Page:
bigstockphoto_Woman_With_Hand_To_Ear_Listeni_209983My books are not self-published. I say that right off the bat because there are many things I cannot control. Self-published authors have an advantage in many ways I do not. Here are some examples:

  1. They control the price of their books and thereby the specials that are run.
  2. They select the key words on Amazon and can change and update them as needed.
  3. They have good sales information. They can track what is working and what isn’t.

Given these limitations, those of us who are traditionally published still can do a lot of things to get the word about about hour books.

If you don’t have a website, get one. People want to see more about the author than your name. Make sure your website is professional but has some personal information. Include a blog. Many writers use blogspot which enables them to have a blog and a website all in one. You should blog regularly. Think about things you can share about being a writer or about reading in general. Share posts from other websites and invite other authors to guest post or to visit your site for an interview.

Select the social medium or media you want to focus on, whether it’s Twitter, Facebook, Instagram or something else. If you post on any of those, do so regularly, like every day. I post ten updates, tweets a day on four networks, including Google+ and LinkedIn. These posts should include all kinds of things, not just promotions about your book. People want to get to know you before they start investing in you. These days it takes a long time for that to happen.

You can’t promote your work in the articles, but your bio will include all your books. If you write investing, intriguing, professional articles, you’ll attract interested readers to your website and to your books.

Mine goes out once a month. I keep it simple but include lots of tips for writers and for readers. I want it to be interesting but not inundate my community with too many emails. I know what that’s like! This e-newsletter should go to everyone in your community, including the people who sign-up on your website (and there should be a sign-up and a giveaway there) and the people in your LinkedIn community.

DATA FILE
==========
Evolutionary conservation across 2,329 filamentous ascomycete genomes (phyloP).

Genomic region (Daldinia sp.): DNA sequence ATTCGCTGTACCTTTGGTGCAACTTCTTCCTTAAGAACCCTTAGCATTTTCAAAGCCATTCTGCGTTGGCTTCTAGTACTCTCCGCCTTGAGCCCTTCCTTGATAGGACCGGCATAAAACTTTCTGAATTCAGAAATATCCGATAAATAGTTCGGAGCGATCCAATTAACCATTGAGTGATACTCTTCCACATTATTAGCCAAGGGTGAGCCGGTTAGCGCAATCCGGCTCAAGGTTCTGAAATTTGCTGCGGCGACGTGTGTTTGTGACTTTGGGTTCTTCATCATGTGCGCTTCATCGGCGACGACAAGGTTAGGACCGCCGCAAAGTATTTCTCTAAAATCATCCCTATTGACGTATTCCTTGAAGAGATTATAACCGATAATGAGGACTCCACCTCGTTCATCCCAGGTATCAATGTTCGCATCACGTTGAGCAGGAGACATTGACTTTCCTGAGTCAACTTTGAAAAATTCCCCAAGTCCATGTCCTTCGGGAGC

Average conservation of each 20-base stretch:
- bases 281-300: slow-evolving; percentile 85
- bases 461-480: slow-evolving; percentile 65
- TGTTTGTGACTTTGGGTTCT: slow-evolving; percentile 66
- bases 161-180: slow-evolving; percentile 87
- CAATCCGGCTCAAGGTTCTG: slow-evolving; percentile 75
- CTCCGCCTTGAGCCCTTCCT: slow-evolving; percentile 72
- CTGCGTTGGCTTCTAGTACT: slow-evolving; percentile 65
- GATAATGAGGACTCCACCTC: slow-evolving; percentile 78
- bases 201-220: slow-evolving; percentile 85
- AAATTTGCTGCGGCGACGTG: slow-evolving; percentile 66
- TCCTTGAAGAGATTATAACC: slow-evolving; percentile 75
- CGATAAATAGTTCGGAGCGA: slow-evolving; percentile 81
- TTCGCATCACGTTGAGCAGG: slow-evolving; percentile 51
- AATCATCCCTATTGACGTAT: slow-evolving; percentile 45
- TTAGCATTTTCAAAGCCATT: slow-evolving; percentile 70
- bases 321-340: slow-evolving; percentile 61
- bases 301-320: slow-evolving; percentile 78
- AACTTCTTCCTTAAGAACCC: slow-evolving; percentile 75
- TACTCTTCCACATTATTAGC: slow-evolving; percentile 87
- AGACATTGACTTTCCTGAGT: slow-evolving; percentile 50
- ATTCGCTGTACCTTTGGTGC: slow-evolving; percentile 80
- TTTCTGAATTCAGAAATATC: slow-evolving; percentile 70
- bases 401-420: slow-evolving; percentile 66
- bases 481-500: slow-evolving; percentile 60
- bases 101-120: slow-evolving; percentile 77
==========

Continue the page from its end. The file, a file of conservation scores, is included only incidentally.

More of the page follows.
Most publishers have a Facebook page, a website with shopping opportunities, and a Twitter account. Be sure to post on these sites. Your publisher has many writers. You only have one. This activity will increase the eyes on your content. That’s the goal after all, right?

Marketing My New Book–Do’s and Don’t Tips

As I begin the process of marketing the launch of my third book, I look at what I did right and wrong with the previous two launches.

To get your book out there before readers you must do it yourself. And this is a very daunting task. Worse than writing the book. Much worse. Many an author will tell you they enjoyed the process of creating their work of fiction. They will also tell you they dislike the selling and marketing. That goes against the nature of an artist.file4661306949432

Nonetheless we must bite the bullet and get our books before the audience. Here are some tips I learned from my first two efforts.

They do. But there are problems with getting reviews for your books. First, Amazon will not approve reviews if they think they’re from family or friends. I won’t go into how ridiculous that is but it’s an Amazon decision we authors must live with. Second, people will say they will review your books but they don’t. Begging and pleading won’t get more reviews. Third, if you use review services, you will send out many free books but only a handful of the people will review your book. Given all this, we must continue to ask for, beg and plead to get reviews any way we can.